I've spent a lot of time with people in the food biz. Some are all about the fat and sugar - like those crazy Frenchies who developed my culinary school courseload. Others are holier-than-thou, healthy-eating zealots whose single focus hurts my head a little. I've met lots of misfits and ne'er-do-wells for whom the corporate world is just not an option. And luckily, I've met some people who walk the line straight down the middle.
I myself have wavered back and forth for years - one year buying my beloved spouse a membership to the Bacon of the Month club, and the next signing us up for gym memberships and waxing poetic about kale and cherry smoothies. I don't know quite where I am right now, which is exactly how I ended up right here, with this banana bread.
I had black bananas and no white sugar. I had brown sugar, brown rice syrup, corn syrup - just about every other kind of sugar you could imagine from my run-ins with with the healthy eating bunch, but no regular old plain white sugar. So we got to looking around on the Internet, and one of my favorite blogs - Orangette - had something I thought we could work with. Except for the white sugar bit. So I kept playing - liquid sugar here meant more dry stuff there, and we went with a vanilla bean instead of extract. No white sugar means that it's kind of healthy, right? Trace minerals found in the brown sugar and all that? Yes? No?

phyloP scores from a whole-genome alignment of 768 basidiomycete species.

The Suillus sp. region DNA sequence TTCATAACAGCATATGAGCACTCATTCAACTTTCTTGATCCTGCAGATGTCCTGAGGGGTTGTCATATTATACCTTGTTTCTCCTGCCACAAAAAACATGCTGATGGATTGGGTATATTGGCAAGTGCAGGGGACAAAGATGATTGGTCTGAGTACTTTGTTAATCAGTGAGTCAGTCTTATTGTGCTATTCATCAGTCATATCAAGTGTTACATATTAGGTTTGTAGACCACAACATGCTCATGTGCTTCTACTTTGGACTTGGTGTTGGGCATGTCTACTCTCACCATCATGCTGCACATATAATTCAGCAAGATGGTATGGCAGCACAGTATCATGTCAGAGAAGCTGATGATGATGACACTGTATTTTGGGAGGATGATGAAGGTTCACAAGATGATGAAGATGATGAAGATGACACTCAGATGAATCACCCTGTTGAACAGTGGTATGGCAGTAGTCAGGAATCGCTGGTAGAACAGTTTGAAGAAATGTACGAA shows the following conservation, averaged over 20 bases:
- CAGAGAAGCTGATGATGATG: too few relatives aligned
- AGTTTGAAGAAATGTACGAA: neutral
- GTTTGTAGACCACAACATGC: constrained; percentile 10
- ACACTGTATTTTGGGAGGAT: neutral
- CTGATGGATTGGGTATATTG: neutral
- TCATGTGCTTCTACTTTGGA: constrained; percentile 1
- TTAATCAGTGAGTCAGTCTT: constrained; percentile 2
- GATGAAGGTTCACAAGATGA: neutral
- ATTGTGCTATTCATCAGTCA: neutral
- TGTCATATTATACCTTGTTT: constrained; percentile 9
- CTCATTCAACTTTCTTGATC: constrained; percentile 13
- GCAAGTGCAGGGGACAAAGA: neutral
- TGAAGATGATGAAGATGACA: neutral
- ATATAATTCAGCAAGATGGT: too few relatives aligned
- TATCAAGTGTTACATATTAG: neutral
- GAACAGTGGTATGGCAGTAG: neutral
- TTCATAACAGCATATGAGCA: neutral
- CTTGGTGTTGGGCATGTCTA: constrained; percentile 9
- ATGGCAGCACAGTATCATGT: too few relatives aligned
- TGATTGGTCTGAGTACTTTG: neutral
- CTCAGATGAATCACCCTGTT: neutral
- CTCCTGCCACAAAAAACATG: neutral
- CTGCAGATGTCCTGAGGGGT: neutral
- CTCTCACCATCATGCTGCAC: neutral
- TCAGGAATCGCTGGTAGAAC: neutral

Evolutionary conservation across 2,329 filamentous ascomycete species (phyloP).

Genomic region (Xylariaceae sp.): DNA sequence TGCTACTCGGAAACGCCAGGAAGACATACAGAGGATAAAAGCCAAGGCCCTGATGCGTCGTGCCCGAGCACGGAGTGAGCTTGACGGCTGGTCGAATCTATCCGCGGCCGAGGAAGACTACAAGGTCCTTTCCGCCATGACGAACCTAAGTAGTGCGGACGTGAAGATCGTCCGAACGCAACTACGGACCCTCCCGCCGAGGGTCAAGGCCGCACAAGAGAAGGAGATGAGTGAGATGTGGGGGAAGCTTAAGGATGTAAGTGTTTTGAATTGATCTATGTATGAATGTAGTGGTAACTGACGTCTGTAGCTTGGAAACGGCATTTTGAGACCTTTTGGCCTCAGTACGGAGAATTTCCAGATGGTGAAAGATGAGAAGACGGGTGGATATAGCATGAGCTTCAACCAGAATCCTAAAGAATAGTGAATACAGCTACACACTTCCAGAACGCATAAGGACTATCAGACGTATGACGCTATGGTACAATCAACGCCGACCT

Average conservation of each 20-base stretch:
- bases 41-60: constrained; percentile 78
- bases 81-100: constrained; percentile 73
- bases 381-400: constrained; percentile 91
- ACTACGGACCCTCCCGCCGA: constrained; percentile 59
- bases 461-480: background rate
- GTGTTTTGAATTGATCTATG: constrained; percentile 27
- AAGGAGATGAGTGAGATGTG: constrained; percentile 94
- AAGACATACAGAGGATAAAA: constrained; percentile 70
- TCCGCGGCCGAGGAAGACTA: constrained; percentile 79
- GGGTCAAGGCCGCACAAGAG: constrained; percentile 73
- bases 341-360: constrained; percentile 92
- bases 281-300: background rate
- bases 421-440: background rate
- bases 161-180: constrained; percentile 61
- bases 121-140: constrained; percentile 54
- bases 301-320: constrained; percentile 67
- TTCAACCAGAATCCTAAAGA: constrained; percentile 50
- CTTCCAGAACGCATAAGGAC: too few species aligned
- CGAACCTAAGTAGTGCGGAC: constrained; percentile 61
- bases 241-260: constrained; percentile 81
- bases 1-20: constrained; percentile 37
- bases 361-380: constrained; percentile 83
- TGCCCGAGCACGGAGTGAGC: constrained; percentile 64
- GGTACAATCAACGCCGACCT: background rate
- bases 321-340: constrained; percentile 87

Whatever. At least I got to use the hammer. Every good recipe should start with a hammer.
For your information, whole nutmegs are found inside of a thin shell (mace) which is also frequently ground up and used as a spice. Here in the States you'll frequently find de-shelled nutmeg, but this fancy stuff came from my darling baby sister, a former resident of the Spice Isle - Grenada.
Wednesday, October 05, 2011
Tuesday, October 04, 2011
Do you need a massage? I (probably) do. I used to like getting them, until an overzealous physical therapist once sat on me. With his knees.
I'm forever scarred.
So I'll do the massaging from this point forward, starting with this salad. I find that pairing sweet fruit offsets the bitterness of the kale, and makes it a little more palatable for the uninitiated. Massaging the kale helps break down some of those super-stiff fibers making it both easier to chew and digest. If you can't find lacinato kale, you could easily substitute curly green, but it doesn't chiffonade (slice into pretty strips) as easily. Depends on how important presentation is to you.
As an FYI - I have absolutely no qualms whatsoever about neglecting to mention that this salad is made with kale. At a recent gettogether, a friend's husband recently went on a long-winded diatribe about how much he hates kale. His wife reminded him that not only had he enjoyed this kale salad at our home, he'd asked for seconds. His response? "That was kale?"
1/4 cup crumbled feta cheese (optional)
Wash and dry lacinato kale. Remove leaves from the stem - I like to hold onto the base of the stem with my left hand and rip the leaf off in one motion with my right. Pile up the leaves, roll them up and slice into 1/4" - 1/2" slices. Put aside.
In a small bowl (or your serving bowl), whisk together lemon juice and oil. Season to taste with salt and pepper. Add the greens to your bowl and using your hands, toss to coat. Then begin to massage the greens, gently rolling them between your fingers. Do this for 2-3 minutes, then top with berries and feta, if using.